Fresh PhD graduate becomes postdoc at 54, after dropping out of university 34 years ago
A postdoctoral researcher at NSYSU Center of Crystal Research, Dr. Wei-Cheng Chen, had studied in his youth at the Department of Chemistry, but was so busy with club activities that he ended up dropping out of university in the second year. However, Chen vowed to himself to “stand up from where he fell”, and, at 44, he got admitted to NSYSU again, got his Bachelor and Master's degrees, and at 49, he started the PhD program at the Department of Materials and Optoelectronic Science, receiving a total financial support of NTD 1.72 million from the University. He worked hard for 5 years during his doctoral studies and has recently been employed as a postdoctoral researcher at NSYSU Center of Crystal Research, becoming a role model for lifelong learner.
Now 54 years old, Chen said that he was admitted to the Department of Chemistry over 30 years ago right after graduating from high school. When he was a student, he loved to have fun. "I was busy with club activities, I didn't do my homework, and so I was withdrawn in my sophomore year.” He later worked as a substitute teacher at a cram school for over 10 years. At 44, Chen realized that many of his former students from cram school succeeded in the academic field, and one even became a teacher at National Taiwan University. Unwilling to be just a “college dropout”, he decided to go back to university.
"Many students in my class were 20 years younger than me and thought I was an old man who came here to just get a diploma and has no genuine interest in studying.” Chen recalls that he let everyone astounded when he became the best student in his group; he was later recommended by his professor to join the semiconductor memory chip research team. “Operating expensive scientific equipment worth millions of dollars felt like driving a Rolls-Royce.” Upon getting his Master’s degree, he was admitted for the doctoral program and joined the research team of Professor Shiao-Wei Kuo of the Department of Materials and Optoelectronic Science. 10 years older than Professor Kuo, he felt old even in his PhD group. He worried that Professor Kuo would “treat him differently" because of age difference but in fact, he was just “one of the co-workers”, receiving the same solid and rigorous scientific training as other students.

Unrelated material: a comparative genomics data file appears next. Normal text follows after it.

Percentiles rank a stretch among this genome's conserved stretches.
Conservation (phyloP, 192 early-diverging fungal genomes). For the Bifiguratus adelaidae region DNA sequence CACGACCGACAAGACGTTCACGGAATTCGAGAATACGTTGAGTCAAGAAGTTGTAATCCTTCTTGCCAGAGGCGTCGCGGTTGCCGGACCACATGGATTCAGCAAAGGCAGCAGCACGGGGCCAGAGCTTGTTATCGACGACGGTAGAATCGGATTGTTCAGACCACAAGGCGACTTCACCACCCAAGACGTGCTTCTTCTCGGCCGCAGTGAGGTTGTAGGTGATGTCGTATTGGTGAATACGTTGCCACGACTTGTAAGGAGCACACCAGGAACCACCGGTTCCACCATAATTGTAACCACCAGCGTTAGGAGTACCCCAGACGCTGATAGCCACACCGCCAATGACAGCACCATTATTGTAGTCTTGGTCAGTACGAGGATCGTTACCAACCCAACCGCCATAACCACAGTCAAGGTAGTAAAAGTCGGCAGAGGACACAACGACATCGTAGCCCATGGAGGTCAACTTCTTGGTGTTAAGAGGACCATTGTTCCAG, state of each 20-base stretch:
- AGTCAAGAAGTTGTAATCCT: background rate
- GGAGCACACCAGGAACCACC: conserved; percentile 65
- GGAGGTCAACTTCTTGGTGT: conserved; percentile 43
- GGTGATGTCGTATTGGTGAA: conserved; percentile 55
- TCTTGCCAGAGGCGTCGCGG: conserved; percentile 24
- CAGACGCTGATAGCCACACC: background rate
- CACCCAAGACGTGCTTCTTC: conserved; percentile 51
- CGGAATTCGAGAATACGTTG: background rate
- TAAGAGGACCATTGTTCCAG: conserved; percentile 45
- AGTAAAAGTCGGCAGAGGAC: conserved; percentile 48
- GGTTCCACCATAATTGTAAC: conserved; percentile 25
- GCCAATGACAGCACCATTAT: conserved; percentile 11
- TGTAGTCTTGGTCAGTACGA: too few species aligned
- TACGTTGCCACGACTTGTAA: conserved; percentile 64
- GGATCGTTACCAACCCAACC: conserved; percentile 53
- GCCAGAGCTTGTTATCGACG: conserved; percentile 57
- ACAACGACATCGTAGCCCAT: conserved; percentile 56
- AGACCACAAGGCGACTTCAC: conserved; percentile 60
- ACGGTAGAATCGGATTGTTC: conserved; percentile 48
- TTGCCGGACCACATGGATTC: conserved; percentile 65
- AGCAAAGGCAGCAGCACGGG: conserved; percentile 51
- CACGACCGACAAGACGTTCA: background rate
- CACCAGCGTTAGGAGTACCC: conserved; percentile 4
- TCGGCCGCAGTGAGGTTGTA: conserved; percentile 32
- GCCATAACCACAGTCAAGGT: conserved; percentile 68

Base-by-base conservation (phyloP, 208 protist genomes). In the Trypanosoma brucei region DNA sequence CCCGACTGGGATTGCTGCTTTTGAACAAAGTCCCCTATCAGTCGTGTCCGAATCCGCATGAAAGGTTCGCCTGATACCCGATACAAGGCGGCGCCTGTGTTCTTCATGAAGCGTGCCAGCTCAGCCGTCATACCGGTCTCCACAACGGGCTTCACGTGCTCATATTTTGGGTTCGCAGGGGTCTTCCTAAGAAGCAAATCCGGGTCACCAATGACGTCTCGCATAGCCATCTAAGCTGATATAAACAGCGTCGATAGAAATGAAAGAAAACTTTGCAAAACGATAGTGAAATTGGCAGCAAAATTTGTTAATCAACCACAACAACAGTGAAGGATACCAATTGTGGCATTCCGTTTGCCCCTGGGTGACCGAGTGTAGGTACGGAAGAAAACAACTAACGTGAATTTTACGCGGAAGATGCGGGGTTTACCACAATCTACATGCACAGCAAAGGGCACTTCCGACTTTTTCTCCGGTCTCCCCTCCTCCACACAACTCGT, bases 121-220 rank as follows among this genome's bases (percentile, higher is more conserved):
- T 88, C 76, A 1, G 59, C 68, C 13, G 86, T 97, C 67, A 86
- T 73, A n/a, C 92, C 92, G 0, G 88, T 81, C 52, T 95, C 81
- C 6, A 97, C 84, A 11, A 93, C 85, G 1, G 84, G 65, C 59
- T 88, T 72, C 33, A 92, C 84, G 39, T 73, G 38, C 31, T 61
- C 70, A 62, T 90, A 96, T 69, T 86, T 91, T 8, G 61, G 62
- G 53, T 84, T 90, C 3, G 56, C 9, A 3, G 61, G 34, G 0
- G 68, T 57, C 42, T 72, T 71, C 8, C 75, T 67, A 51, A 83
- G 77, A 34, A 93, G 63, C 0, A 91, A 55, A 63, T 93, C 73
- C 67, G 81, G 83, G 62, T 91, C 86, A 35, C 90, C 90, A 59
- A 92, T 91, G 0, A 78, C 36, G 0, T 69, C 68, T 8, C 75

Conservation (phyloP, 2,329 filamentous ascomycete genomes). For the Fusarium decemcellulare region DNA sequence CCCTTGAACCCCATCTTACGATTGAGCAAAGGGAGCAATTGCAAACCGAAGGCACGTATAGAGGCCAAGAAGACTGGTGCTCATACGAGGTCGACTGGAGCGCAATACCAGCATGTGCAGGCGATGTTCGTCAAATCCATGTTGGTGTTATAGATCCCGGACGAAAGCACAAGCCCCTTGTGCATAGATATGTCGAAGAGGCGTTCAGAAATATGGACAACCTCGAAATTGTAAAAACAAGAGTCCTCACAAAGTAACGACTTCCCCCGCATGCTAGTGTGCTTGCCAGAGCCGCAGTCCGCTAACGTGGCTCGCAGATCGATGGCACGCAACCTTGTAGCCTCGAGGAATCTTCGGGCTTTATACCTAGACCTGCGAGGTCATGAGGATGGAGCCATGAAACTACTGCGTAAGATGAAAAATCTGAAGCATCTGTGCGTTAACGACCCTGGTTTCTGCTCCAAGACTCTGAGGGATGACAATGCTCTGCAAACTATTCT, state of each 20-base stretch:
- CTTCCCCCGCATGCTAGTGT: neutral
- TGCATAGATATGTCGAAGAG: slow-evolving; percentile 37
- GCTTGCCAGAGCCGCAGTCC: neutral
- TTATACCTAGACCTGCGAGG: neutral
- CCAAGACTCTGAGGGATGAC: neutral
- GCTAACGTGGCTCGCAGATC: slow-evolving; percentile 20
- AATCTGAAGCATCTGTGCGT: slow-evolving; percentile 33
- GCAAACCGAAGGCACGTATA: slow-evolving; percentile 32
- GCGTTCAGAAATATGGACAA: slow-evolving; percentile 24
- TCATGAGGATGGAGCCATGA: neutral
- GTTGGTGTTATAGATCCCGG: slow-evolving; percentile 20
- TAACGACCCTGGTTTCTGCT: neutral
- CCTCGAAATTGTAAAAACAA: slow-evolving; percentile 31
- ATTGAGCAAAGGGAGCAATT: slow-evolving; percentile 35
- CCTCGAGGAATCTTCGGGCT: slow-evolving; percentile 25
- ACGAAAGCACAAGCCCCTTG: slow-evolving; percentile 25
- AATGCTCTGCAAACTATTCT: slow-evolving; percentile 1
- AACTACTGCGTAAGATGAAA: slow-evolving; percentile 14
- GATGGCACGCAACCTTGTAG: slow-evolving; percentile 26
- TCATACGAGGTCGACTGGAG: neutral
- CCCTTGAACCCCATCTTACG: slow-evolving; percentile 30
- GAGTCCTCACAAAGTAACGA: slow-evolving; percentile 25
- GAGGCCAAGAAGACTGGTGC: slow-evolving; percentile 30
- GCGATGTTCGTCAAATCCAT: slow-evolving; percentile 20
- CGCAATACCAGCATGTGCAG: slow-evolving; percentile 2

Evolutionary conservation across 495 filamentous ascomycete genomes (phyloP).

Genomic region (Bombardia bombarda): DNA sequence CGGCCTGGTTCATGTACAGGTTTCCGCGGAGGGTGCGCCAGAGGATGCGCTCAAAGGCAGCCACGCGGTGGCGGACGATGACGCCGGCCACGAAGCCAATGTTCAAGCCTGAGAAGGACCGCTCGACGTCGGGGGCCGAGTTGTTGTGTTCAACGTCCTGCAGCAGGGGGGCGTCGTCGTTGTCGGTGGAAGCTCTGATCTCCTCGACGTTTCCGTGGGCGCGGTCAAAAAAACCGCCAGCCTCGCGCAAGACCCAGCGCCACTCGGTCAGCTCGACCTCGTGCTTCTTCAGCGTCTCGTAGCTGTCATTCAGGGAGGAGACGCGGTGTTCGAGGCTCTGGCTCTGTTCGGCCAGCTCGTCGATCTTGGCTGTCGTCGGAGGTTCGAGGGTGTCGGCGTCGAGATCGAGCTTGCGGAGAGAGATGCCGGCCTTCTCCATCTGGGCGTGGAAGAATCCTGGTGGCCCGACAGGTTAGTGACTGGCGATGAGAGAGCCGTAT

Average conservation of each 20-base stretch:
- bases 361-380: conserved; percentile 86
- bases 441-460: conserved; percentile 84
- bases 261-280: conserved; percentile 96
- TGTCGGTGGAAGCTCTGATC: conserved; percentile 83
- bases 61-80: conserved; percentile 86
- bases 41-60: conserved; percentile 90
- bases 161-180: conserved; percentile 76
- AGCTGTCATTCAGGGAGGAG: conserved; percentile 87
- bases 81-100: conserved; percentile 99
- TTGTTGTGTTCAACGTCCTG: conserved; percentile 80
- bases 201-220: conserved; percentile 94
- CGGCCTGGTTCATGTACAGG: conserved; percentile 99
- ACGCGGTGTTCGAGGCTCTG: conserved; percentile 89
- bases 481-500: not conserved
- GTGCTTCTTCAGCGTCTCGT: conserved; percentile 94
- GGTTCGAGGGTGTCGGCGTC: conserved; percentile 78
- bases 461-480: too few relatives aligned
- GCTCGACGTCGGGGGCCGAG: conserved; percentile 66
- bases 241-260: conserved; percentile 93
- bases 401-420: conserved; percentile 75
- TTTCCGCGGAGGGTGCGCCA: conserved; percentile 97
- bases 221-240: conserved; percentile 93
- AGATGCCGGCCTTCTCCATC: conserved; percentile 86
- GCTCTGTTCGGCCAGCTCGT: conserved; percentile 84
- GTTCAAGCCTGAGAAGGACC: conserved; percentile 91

In July this year, Chen realized his dream and got his PhD degree. He said that he is most grateful for the support of his family and the financial support of NSYSU. Over five years of his studies, he received funding of NTD 1.72 million in scholarships, research and teaching assistantships, and scholarships for corporate internship after winning an award for his research paper. “This was enough to cover all my tuition fees!” The financial support greatly reduced his economic pressure and allowed him to fully concentrate on his doctoral studies.
Chen’s doctoral thesis, “Development of a high thermal performance resin technology based on organic and inorganic nanoparticles” was published in a top international journal – Macromolecules, and other important journals, such as Macromolecular Rapid Communications and Polymer. During his doctoral program, he published 6 papers as the first author. He pointed out that his was the first research of this kind in Taiwan, aiming at improving the technology of the resin commonly known as plastic. He applied inorganic materials to produce DDSQ, a polymer, not only greatly improving its heat resistance and reducing dielectric properties, but also allowing it to be turned into a battery material. He has already done a cooperation with China Steel Corporation. “I never thought I could achieve all this in my middle age. I hope to make a contribution to the academic circles working on polymers in Taiwan!”